In the spirit of the traditional Christmas panto, we have come up with our definitive list of heroes and villains of the pensions world for 2010. Question is: Do you agree with us?
The role of pensions minister has always been considered something of a short straw when it comes to being handed a role in the Cabinet.
But Lib Dem Steve Webb has taken the challenge and run with it.
Described by various industry commentators as an ‘expert', the 'great reformer' and, rather oddly, a 'pensions minister who actually understands pensions', Webb has presided over a raft of earth-shaking pensions changes whilst managing to obtain the general approval of almost everyone.
Deloitte adviser Pitt-Watson's report for the Royal Society for the Encouragement of Arts, Manufacturers and Commerce lifted the lid on DC pensions in December and revealed the poor value for money of most British schemes.
Unlike the hyperactive and reactionary Panorama exposé on pension charges, Pitt-Watson's report sensibly compared the levels of charging in British and Dutch pensions, found Dutch savers get around 50% more income for the same investment, and asked the simple question, ‘why should that be?'.
The report looked at NEST, and suggested a 'best practice' low cost system achieved through a limited number of large suppliers and collective schemes where there is no need to administer and report individual performance. Plus, he's got a cool name.
Speaking of cool names, Steve Bee has had another good year. Is there anything he doesn't do: partner at Paradigm Pensions, public speaker, media commentator, adviser and all-round good egg.
This year he has remained at the forefront of pensions, concentrating on explaining pensions in simple terms through his pop-art-tastic site, JargonFreePensions, and maintaining his intense public speaking schedule (100 dates a year).
He even found time to launch a new web-based employee benefits platform, JargonFreeBenefits, to help IFAs move towards EBC without insurmountable costs.
Oh, and he is the only person to have ever submitted evidence to Parliament in the form of a cartoon, which he drew himself.
Sir John Chadwick
The near-collapse of Equitable Life, and the shambles that followed, is widely seen as one of the UK's great economic injustices of the past 50 years.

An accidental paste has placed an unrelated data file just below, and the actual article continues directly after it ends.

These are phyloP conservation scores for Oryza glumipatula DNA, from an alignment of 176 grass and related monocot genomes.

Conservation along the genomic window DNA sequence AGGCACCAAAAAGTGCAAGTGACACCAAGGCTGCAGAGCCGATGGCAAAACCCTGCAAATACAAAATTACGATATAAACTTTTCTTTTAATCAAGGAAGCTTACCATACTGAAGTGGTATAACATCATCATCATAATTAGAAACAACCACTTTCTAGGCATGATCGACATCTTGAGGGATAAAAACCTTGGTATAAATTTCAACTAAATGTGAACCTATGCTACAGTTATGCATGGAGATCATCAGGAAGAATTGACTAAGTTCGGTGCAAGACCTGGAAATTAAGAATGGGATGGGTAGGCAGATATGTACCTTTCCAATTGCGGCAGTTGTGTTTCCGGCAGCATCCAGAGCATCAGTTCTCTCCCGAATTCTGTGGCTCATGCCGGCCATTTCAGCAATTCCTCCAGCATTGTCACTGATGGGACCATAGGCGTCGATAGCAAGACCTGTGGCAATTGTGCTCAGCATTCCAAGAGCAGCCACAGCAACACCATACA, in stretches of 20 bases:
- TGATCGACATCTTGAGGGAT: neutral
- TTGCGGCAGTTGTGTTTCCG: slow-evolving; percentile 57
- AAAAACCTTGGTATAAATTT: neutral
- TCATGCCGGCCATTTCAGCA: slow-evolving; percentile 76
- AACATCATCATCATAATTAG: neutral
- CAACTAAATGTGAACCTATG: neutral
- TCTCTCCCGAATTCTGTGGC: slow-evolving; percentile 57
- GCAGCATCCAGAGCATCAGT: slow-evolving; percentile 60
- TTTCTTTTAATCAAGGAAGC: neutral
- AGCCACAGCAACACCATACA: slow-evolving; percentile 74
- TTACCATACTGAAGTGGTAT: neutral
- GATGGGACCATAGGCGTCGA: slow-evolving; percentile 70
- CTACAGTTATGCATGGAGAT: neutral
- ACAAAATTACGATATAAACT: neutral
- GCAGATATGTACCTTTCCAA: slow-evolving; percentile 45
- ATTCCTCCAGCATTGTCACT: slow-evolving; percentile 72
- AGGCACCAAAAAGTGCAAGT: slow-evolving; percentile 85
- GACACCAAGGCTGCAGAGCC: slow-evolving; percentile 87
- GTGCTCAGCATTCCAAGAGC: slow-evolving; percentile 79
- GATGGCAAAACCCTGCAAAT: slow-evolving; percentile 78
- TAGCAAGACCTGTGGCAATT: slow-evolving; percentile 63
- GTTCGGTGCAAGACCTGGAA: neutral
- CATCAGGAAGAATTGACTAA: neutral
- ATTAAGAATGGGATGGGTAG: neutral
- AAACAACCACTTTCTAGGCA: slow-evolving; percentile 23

Thousands of policyholders have already died having seen no compensation due to the game of political ping-pong various governments have made of the issue.
The Equitable Members Action Group (EMAG) estimated victims lost £4.8bn, but Sir John Chadwick, brought in to review compensation, said only £400m should be awarded to them.
In the end, the Chadwick report was ignored due to a highly critical backlash from backbenchers, opposition MPs, EMAG, and just about everyone else, and George Osborne decided to award £1.5bn in payouts instead.
The French president has had a difficult time of it in the last few years. Greeted by riots from left-wing activists on the night of his election in 2007, ill fortune has followed him ever since. What doesn't help, of course, are some of his plain-awful decisions.
In 2010, Sarkozy pushed through his highly contentious bid to raise the state pension age by two years to 62 as part of a money-saving drive.
Between September and November, union strikes and student demonstrations occurred up and down the country and even succeeded in causing a fuel crisis by blocking off supplies.
In the end, Sarkozy's reform passed, but popular he is not.
Iain Duncan Smith
In contrast to his popular sidekick Steve Webb, the Quiet Man suffered a major foot-in-mouth malfunction this year when he said the unemployed should ‘get on a bus' and find work.
In a moment reminiscent of Norman Tebbit's ‘get on your bike' remarks in 1981, IDS said of unemployed people in Merthyr Tydfil in Wales: "If they got on the bus an hour's journey they would be in Cardiff and they could look for the job there."
Labour politicians said his comments were highly insensitive given the decline in coal mining as well as steel and ironwork production in the area, combined with the recession and rising unemployment figures.
Two global vehicles
'Further plug advice gap'
Must appoint separate CEOs and boards
Advisers do come out well
Will report to Mark Till